65. 65. 2 M aintenance of 11 kV/ 430V Preventive Maintenance substations Substation Inspection & LT Load a)Area-wise peak load period can be displayed on the reading :The load reading is GIS carried out as per the known peak b) An automatic schedule for load reading & Inspection load period of the substation and can be generated keeping into account the shortest may be morning or evening, travel time for the maintenance crew morning & evening and in some instances night Transformer Oil filtration: Monthly a) The GIS can provide updated graphical information transformer oil filtration schedules on where the outages have been taken are distributed to the Load Cell, b) Line clear cards can be automatically generated and Controlling Receiving Station and to ven mailed to the consumer in advance the various districts. The respective c) The BDV of the Oil can be attached as an attribute D.I.’s arrange for outages as data to the Transf scheduled by distribution of Line- Clear car Switchgear overhauling: overhauling Same as above (frequency : once in THREE YEARS) The monthly switchgear overhauling schedules are distributed to the Load Cell, Controlling Receiving Station and to the various districts. The respective D.I.’s arrange for the scheduled outage by3 Proposing improvements in These proposals are for a)Detailed interior layout of the Substation is available network improvement of supply conditions in instantly the area and include: b) Approach roads and possible shorted cable routes 1) Reinforcement of H.T.U.G. Cable can be identified. ( i.e. replacement of existing cable c) Automatic generation of Bill of Material/ Cost with higher size cable) Estimates 2) Change / addition of switch-gear d) Displaying areas requiring improvements based on 3) Change / addition of L.T. Panel load 4) In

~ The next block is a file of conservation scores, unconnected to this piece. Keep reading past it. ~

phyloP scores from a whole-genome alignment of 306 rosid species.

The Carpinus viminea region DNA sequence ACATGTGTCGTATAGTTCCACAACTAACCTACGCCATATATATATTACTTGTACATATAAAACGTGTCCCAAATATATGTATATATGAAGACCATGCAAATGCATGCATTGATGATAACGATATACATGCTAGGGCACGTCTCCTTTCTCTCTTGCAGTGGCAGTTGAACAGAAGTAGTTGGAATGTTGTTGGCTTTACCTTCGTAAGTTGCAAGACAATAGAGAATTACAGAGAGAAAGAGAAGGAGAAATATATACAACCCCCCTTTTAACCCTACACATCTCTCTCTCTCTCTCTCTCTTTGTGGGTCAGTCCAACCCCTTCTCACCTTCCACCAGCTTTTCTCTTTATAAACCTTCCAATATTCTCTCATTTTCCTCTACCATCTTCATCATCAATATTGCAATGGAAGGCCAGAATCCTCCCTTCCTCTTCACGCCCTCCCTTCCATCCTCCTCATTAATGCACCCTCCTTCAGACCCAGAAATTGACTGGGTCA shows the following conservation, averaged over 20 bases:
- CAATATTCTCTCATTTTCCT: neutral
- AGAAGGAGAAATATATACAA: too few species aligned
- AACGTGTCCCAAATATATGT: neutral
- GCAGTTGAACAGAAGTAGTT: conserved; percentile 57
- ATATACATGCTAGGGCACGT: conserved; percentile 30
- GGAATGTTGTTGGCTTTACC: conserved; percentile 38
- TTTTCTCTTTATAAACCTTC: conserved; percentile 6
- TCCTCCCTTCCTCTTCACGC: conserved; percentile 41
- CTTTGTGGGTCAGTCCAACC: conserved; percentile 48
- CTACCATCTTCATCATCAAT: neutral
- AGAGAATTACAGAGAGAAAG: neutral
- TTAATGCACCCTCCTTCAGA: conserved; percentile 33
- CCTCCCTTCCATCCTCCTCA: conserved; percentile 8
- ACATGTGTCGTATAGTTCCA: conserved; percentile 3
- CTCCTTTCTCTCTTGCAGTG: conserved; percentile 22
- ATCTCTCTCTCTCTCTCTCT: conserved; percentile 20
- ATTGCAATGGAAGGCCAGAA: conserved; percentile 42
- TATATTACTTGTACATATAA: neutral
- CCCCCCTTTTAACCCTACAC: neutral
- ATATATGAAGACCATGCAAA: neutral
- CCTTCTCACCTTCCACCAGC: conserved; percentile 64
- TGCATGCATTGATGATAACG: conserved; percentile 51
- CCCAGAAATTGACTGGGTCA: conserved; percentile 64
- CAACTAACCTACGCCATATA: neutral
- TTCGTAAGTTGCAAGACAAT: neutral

66. 66. 4 Miscellaneous works R Jobs These are request jobs executed at a) Generating Estimates for execution of the Job the behest of consumers, other b) Locating the area of interest utilities or the local authorities or repair works carried out to rectify damages on our cables as a result of works carried out by the party. Estimates for the same are prepared and forwar
  67. 67. Estimating Return on InvestmentsBased on the assumptions of the benefits made, it can be seen that theproject has a pay back less than one year of its implementation. Increase in Net Cash Cost Revenue Flow IRR GIS Implementation 128 0 -128 GIS Implementation (End of I Yr) 40 175 135 6% Maintenance Cost estimated as 25% Of total Implementation (Yr. II) 42 266 224 95% Maintenance Cost estimated as 15% Of total Implementation (Yr. iii) 25 450 424 138% Return on investmentsFrom the Table it can be seen that the project not only has very less payback period, but has fabulous returns oversecond and third year with net cash flows as 135mn, 224mn and 424Mn with IRR as 6%, 955 and 138% for first,second and third year respectively
  68. 68. Thank You The Project has since been commissioned and theT&D Losses have been reduced adding significantly to the IRR Presented at the 3rd Annual Indonesia Power Conference 27th to 30th November 2012, Jakarta, Indonesia Dr Himadri Banerji, MD EcoUrja Ex Chief Executive Reliance Energy Ltd India